Doc's Post-carbon digital calculator
Those people who know me know that I make toys, spinning wheels and accessories, gadgets, soap moulds, crafty stuff etc etc etc.
Those people who do not know me, see the previous sentence.
I am always thinking up ways to use up scrap wood pieces.
So for the person in your life who has everything - penicillin.
For the other person - try Doc's all new, bell-less, whistle-less, singing-less, digital calculator.
Able to be operated left- or right-handedly.
Does not use electrickery.
Has no batteries to be replaced.
Does not use water.
Has a low carbon footprint (coz it is a hand operated thingy).
Does not require agreements between global govmints.
Using this allows the user to know what their other hand is doing.
Works in all positions.
Any handyperson can use it.
Comes in a small range of colours (1)
Can be used by all ages and sexes.
Ideal for discussion in chat rooms/social networks.
Contains no artificial preservatives or colourings.
Does not contain nuts or dairy products
Is made from free range, pre-loved and pre-hugged trees
And, you would not believe it, but these really sell at markets.
Ah well, fools and their money.
Tuesday, 19 January 2010
Doc's Post-carbon digital calculator
Friday, 1 January 2010
...on Doc's easy-as soap.
Home made soap is easy and gives you that nice 'I did it' feeling.
They also make nice gifts for those of you who have friends to give them to.
It is not hard and as long as you have healthy respect for caustic soda (sodium hydroxide) - it burns - you can make soap safely.
You need a sensible approach to safety: Googles, gloves, free-flowing air, kids and pets at a safe distance in case of spillage etc etc I am frugal and a little slack with a lot of things but not when it comes to safety.
Other than that, let's party.
A thermometer or two (one for the pot, one for the jug)
A pot (Stainless steel or enamel) to mix your soap mixture in (not aluminium)
A jug to mix your lye (caustic soda and water)
A wooden spoon or a stick blender (I am lazy - guess what I use)
Scales for accurate measuring of ingredients
Soap ingredients - you would be amazed at what you can use.
An online lye calculator such as here to work out how much lye you need
For moulds, you can make one like I did a few posts ago or you can use anything to put soap into, such as my PVC pipe mould elsewhere on my blog.
For some of my soaps I use latex gloves as moulds - these make my - you guessed it - hand soaps. Great gimmick for markets.
You can even - wait for it - buy moulds from a soap supplier.
Who'd have thunk?
The steps that follow are pretty much what you would use for most soaps.
Use your search engine like this searching tutorial to find more detailed instructions and ingredients for soap-making.
I am just showing you how easy a process it can be.
For my simple soap I am using an olive oil recipe to make a quick and easy castille soap.
Before we start, get whatever mould(s) you want to use ready.
Olive Oil 1058 grams
Water (to mix with lye) 133 grams
Lye 134 grams
In a jug add lye to water - be careful because splashes burn. Hence the need for goggles, gloves and a ventilated spot, child/pet free.
This will bubble, smell and become quite hot. Allow it to cool to around 35 C.
Whilst waiting for the lye to cool, select your ingredients according to your recipe and heat in a pot to around 35 C.
When the temperature of both the lye and the oil is 35 C, pour the lye (CAREFULLY) into the pot with the oil.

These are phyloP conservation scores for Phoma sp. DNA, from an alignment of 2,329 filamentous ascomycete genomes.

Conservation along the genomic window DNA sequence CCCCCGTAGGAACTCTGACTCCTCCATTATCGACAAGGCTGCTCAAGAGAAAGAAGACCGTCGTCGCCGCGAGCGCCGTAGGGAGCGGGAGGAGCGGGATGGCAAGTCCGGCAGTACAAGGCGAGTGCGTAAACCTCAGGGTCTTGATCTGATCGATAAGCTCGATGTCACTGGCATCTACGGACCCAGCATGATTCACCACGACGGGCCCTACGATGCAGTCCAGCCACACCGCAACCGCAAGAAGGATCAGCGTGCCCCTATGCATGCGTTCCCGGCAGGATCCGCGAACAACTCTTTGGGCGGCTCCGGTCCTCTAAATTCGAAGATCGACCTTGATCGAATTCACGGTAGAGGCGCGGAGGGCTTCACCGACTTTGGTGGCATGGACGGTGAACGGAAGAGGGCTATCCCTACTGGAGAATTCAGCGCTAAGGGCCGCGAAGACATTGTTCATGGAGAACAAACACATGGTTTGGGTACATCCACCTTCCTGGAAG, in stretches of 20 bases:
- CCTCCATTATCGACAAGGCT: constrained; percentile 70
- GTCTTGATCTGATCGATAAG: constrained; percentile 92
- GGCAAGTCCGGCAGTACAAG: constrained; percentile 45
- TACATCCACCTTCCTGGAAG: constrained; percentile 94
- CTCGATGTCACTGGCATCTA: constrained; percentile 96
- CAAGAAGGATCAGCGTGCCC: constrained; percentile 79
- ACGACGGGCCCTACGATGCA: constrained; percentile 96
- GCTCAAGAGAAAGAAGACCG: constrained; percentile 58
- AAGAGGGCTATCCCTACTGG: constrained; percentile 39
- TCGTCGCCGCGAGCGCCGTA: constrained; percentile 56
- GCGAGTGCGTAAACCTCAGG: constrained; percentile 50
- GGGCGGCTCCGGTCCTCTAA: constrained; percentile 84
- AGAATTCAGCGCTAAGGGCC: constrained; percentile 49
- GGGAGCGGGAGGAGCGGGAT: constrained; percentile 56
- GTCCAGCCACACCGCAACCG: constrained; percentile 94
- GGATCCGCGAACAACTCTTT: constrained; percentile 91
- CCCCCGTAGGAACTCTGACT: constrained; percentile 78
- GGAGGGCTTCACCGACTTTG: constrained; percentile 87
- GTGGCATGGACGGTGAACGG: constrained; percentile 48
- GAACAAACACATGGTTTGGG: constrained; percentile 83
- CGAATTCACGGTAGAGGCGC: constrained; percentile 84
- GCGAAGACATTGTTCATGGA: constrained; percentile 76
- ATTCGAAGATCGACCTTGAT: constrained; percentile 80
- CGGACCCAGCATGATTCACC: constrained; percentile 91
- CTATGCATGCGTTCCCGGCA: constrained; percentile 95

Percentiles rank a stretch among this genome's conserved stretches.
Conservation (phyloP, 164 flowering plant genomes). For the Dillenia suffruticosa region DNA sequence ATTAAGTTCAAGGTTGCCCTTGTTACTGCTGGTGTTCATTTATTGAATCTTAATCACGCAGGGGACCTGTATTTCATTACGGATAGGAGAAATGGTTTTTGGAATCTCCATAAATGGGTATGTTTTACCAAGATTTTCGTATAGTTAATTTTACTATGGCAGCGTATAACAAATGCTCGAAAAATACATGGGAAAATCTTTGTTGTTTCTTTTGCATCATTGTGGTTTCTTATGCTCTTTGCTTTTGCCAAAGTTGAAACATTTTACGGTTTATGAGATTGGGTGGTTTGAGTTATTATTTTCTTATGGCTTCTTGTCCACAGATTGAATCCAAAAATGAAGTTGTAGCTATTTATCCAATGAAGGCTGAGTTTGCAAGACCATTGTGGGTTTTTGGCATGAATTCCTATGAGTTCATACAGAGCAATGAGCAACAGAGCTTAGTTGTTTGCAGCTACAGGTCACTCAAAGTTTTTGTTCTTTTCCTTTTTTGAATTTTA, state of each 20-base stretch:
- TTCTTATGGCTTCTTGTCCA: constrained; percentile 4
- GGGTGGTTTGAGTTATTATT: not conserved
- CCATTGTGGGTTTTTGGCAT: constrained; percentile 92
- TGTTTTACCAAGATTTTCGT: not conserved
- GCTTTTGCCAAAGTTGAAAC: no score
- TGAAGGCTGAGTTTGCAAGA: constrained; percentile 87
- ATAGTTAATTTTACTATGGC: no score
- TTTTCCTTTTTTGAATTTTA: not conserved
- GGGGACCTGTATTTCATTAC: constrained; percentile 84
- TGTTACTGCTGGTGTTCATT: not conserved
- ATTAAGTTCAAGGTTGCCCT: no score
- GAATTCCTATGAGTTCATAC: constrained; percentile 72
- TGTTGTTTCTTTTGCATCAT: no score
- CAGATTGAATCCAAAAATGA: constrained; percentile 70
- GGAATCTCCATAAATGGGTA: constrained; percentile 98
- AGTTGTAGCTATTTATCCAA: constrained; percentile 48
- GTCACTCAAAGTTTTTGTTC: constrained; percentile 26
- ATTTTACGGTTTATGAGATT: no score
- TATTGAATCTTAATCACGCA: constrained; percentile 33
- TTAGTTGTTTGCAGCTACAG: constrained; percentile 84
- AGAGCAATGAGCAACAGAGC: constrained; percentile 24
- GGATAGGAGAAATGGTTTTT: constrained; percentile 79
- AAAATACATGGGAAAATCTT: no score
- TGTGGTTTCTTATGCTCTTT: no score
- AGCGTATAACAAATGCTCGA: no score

With a wooden spoon, stir for ages and ages and ages. Or, with a stick blender, buzz the mixture for a few minutes, mixing the soap thoroughly.
When the soap has reached 'trace' (it thickens and a drop forms a thin trail on top, like a pudding mix) it is then ready to pour into your pre-prepared mould(s). Remember, we got the mould(s) ready before we started.
Many thanks to my lovely assistant, Scarecrow for help folding up the paper in the mould.
Once you have poured the soap into the moulds you need to cover/insulate the mould(s) and place them somewhere safe to cool down. This should take up to about 48 hours. With this castille, you may need to gently stir every 12 hours or so but most other soaps can just be allowed to sit.
After 48 hours, the soap can be removed from the mould(s) and cut to size, then placed somewhere to cure (I know, they were not sick in the first place ) for about four to six weeks.
This allows them to solidify properly. Turn over as required - the soaps, not you, to ensure they dry nicely.
Be aware that the soaps will still be a little caustic early on so wear gloves.
Take said soap and wrap in something cute and voila! Frugal, but loveable gift for somebody (or some body).
You can add all sorts of gunk and smelly stuff (essential oils and the like) to the mix at 'trace' to make it smell nice or colour it prettily (?sp) or even add oats, flour, sand and other stuff to cleanse the skin.
I have poured this into my PVC pipe mould that contained a luffa. The soaps are sliced up and it makes a great exfoliate (?word) for babes with delicate skin.
Kinda like sandpapering the bare metal before painting a car, I s'pose.
As I mentioned, search the net for recipes and do not forget to bookmark your favourites.
For beginners in Australia, here are the translations of some of the ingredients that you can find online or (SHOCK HORROR ) in a book at your public library:
All/most of these ingredients can be found at your local supermarket
Lard = Pig fat
Tallow = Solidified Oil (inc rendered beef fat)/Supafry
Palm Oil = Frymaster
Coconut Oil = Copha
The above are usually in the diary fridge section
Olive Oil = Olive Oil (just testing)
Blended Oils = Usually blended vegetable oils
Above probably in the cooking oil section
Castor oil = Castor oil (may be in first aid section of supermarket)
Caustic Soda = sodium hydroxide, sold as drain cleaner in the cleaning section of the supermarket
Scrubbing up 'til next time